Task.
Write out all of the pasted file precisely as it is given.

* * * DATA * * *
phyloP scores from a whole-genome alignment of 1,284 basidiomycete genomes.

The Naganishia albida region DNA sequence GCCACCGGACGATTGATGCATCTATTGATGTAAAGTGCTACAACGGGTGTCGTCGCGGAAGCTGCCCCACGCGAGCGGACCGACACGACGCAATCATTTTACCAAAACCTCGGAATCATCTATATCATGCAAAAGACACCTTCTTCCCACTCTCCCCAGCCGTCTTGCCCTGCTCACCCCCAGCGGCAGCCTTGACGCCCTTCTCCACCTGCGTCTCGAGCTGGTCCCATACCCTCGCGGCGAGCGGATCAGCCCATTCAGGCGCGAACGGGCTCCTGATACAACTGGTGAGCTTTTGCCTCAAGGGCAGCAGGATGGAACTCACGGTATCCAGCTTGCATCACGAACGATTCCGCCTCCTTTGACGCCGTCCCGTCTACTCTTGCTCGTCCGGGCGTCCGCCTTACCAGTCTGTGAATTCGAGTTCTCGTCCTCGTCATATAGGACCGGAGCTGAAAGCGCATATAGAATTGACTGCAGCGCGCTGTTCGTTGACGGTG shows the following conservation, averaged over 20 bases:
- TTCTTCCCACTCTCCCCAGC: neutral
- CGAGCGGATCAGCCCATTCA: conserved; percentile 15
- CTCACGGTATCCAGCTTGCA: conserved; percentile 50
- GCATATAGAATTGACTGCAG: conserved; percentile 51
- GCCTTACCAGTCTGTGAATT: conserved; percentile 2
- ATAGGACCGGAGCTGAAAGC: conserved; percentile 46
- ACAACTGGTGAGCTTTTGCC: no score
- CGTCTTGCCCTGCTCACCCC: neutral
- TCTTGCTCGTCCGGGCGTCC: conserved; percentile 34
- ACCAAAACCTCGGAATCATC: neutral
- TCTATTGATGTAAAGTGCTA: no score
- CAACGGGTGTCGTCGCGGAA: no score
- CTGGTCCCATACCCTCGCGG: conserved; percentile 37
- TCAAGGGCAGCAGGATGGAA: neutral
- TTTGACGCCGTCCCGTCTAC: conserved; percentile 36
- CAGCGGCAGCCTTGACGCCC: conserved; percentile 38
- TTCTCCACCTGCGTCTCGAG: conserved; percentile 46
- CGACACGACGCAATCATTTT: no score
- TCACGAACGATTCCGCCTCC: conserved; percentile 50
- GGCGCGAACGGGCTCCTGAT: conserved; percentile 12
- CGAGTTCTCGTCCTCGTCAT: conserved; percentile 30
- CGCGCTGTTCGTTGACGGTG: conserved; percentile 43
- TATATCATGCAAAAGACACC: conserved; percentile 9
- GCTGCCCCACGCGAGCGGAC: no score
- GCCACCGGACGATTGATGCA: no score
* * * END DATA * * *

phyloP scores from a whole-genome alignment of 1,284 basidiomycete genomes.

The Naganishia albida region DNA sequence GCCACCGGACGATTGATGCATCTATTGATGTAAAGTGCTACAACGGGTGTCGTCGCGGAAGCTGCCCCACGCGAGCGGACCGACACGACGCAATCATTTTACCAAAACCTCGGAATCATCTATATCATGCAAAAGACACCTTCTTCCCACTCTCCCCAGCCGTCTTGCCCTGCTCACCCCCAGCGGCAGCCTTGACGCCCTTCTCCACCTGCGTCTCGAGCTGGTCCCATACCCTCGCGGCGAGCGGATCAGCCCATTCAGGCGCGAACGGGCTCCTGATACAACTGGTGAGCTTTTGCCTCAAGGGCAGCAGGATGGAACTCACGGTATCCAGCTTGCATCACGAACGATTCCGCCTCCTTTGACGCCGTCCCGTCTACTCTTGCTCGTCCGGGCGTCCGCCTTACCAGTCTGTGAATTCGAGTTCTCGTCCTCGTCATATAGGACCGGAGCTGAAAGCGCATATAGAATTGACTGCAGCGCGCTGTTCGTTGACGGTG shows the following conservation, averaged over 20 bases:
- TTCTTCCCACTCTCCCCAGC: neutral
- CGAGCGGATCAGCCCATTCA: conserved; percentile 15
- CTCACGGTATCCAGCTTGCA: conserved; percentile 50
- GCATATAGAATTGACTGCAG: conserved; percentile 51
- GCCTTACCAGTCTGTGAATT: conserved; percentile 2
- ATAGGACCGGAGCTGAAAGC: conserved; percentile 46
- ACAACTGGTGAGCTTTTGCC: no score
- CGTCTTGCCCTGCTCACCCC: neutral
- TCTTGCTCGTCCGGGCGTCC: conserved; percentile 34
- ACCAAAACCTCGGAATCATC: neutral
- TCTATTGATGTAAAGTGCTA: no score
- CAACGGGTGTCGTCGCGGAA: no score
- CTGGTCCCATACCCTCGCGG: conserved; percentile 37
- TCAAGGGCAGCAGGATGGAA: neutral
- TTTGACGCCGTCCCGTCTAC: conserved; percentile 36
- CAGCGGCAGCCTTGACGCCC: conserved; percentile 38
- TTCTCCACCTGCGTCTCGAG: conserved; percentile 46
- CGACACGACGCAATCATTTT: no score
- TCACGAACGATTCCGCCTCC: conserved; percentile 50
- GGCGCGAACGGGCTCCTGAT: conserved; percentile 12
- CGAGTTCTCGTCCTCGTCAT: conserved; percentile 30
- CGCGCTGTTCGTTGACGGTG: conserved; percentile 43
- TATATCATGCAAAAGACACC: conserved; percentile 9
- GCTGCCCCACGCGAGCGGAC: no score
- GCCACCGGACGATTGATGCA: no score